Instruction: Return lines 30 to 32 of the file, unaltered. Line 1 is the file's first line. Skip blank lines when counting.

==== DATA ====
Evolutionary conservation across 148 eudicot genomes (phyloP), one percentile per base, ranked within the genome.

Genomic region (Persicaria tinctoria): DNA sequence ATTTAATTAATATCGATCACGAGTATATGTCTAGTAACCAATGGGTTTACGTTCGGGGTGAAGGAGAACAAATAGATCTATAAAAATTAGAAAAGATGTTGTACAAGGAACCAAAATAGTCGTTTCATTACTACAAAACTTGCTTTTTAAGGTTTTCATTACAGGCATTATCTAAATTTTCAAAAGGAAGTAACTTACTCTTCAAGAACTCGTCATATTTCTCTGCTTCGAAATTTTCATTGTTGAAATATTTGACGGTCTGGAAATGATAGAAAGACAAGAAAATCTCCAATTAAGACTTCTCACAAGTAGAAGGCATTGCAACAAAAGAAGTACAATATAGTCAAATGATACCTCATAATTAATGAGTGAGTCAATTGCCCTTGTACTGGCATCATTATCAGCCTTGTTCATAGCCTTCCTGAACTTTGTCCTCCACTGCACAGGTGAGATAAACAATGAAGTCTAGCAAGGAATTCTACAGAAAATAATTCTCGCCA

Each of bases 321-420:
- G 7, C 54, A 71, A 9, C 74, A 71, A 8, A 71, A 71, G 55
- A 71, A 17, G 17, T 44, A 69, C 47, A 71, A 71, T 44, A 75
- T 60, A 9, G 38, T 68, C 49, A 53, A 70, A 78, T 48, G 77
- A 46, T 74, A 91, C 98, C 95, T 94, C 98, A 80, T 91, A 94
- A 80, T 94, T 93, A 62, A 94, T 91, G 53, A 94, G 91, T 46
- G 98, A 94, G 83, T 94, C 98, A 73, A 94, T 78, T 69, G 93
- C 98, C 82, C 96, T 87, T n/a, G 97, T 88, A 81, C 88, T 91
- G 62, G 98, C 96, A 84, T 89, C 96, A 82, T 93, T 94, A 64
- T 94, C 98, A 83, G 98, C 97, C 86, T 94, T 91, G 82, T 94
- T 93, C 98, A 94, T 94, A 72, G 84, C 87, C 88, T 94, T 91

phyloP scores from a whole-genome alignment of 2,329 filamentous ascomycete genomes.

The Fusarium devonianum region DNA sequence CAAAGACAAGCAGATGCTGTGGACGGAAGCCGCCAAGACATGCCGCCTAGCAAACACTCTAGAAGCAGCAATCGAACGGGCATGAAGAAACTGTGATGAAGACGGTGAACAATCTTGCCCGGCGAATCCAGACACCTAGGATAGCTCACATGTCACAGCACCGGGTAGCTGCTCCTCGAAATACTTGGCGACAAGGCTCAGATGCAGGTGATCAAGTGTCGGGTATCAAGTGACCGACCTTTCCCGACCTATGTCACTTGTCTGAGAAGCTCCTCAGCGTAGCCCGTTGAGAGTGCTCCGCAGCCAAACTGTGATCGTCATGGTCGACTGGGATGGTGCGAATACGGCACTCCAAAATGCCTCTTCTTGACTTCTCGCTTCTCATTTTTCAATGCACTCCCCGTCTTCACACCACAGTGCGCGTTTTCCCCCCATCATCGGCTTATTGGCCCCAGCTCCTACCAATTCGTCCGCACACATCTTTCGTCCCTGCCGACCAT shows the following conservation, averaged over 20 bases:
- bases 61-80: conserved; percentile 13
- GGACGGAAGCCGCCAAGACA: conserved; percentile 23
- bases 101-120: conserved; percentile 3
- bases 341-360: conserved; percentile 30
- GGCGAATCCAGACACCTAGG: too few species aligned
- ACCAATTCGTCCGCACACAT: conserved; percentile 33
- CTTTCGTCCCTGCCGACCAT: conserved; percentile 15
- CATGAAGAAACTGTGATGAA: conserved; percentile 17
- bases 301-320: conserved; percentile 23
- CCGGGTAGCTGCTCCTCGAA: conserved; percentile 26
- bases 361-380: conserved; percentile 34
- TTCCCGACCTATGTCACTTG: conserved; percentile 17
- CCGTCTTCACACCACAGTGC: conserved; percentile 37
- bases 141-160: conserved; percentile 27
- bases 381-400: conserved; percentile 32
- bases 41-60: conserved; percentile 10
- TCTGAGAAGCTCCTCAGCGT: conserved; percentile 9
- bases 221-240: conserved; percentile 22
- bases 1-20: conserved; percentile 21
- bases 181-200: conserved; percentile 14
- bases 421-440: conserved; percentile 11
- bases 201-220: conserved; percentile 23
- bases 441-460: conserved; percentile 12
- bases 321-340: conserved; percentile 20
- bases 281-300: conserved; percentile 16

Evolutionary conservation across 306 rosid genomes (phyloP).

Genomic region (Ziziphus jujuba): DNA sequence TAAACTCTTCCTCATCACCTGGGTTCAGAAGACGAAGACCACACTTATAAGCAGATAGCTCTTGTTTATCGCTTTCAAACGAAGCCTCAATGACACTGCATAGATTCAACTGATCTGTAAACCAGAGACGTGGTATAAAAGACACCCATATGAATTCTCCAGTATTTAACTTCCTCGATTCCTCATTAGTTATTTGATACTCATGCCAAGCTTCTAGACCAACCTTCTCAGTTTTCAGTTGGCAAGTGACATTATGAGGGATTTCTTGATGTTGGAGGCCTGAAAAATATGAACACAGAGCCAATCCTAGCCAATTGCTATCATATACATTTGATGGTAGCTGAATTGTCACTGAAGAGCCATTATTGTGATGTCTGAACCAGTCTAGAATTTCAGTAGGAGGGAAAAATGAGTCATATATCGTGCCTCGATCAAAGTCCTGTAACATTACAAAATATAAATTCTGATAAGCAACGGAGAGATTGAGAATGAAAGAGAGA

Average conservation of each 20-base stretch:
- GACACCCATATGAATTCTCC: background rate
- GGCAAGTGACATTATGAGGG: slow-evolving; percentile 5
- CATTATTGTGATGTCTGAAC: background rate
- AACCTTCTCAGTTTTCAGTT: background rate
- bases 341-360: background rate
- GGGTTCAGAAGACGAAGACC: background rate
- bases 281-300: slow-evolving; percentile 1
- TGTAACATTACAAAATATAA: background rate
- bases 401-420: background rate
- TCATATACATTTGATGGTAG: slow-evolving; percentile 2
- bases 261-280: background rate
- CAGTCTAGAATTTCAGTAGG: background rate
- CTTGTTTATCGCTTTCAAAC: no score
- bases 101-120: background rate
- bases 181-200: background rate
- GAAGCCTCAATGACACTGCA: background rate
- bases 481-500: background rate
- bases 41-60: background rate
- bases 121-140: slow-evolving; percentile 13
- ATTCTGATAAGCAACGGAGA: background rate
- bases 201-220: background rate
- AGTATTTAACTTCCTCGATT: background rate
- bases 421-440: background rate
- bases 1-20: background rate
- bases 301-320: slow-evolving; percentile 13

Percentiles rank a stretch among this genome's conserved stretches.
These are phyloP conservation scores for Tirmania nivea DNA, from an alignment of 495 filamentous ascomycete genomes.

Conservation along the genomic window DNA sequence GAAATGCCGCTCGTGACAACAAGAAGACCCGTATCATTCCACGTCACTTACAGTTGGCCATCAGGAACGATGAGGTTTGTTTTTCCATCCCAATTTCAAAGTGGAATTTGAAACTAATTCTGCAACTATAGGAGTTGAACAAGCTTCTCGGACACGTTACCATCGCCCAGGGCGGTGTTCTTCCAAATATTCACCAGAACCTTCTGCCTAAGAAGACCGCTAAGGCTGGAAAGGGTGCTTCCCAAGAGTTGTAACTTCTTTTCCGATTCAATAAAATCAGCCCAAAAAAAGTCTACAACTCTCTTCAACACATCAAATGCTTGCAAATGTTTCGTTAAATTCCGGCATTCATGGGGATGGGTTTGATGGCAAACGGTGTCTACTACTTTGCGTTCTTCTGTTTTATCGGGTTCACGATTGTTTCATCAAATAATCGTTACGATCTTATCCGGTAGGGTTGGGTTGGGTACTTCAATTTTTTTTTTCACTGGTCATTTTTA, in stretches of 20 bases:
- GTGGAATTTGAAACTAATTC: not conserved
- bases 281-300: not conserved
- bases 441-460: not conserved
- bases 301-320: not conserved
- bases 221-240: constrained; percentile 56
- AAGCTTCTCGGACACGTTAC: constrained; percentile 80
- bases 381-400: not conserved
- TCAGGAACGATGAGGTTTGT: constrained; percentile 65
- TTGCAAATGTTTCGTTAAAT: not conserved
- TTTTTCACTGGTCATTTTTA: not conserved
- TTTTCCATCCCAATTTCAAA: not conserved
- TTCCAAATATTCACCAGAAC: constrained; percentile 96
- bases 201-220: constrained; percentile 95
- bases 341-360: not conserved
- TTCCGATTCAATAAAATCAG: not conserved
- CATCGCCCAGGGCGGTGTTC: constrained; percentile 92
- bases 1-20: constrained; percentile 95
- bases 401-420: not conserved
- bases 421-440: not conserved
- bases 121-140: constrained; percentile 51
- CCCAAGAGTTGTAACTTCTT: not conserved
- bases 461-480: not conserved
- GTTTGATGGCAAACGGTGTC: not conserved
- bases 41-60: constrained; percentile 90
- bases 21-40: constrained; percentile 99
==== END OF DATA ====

- bases 381-400: conserved; percentile 32
- bases 41-60: conserved; percentile 10
- TCTGAGAAGCTCCTCAGCGT: conserved; percentile 9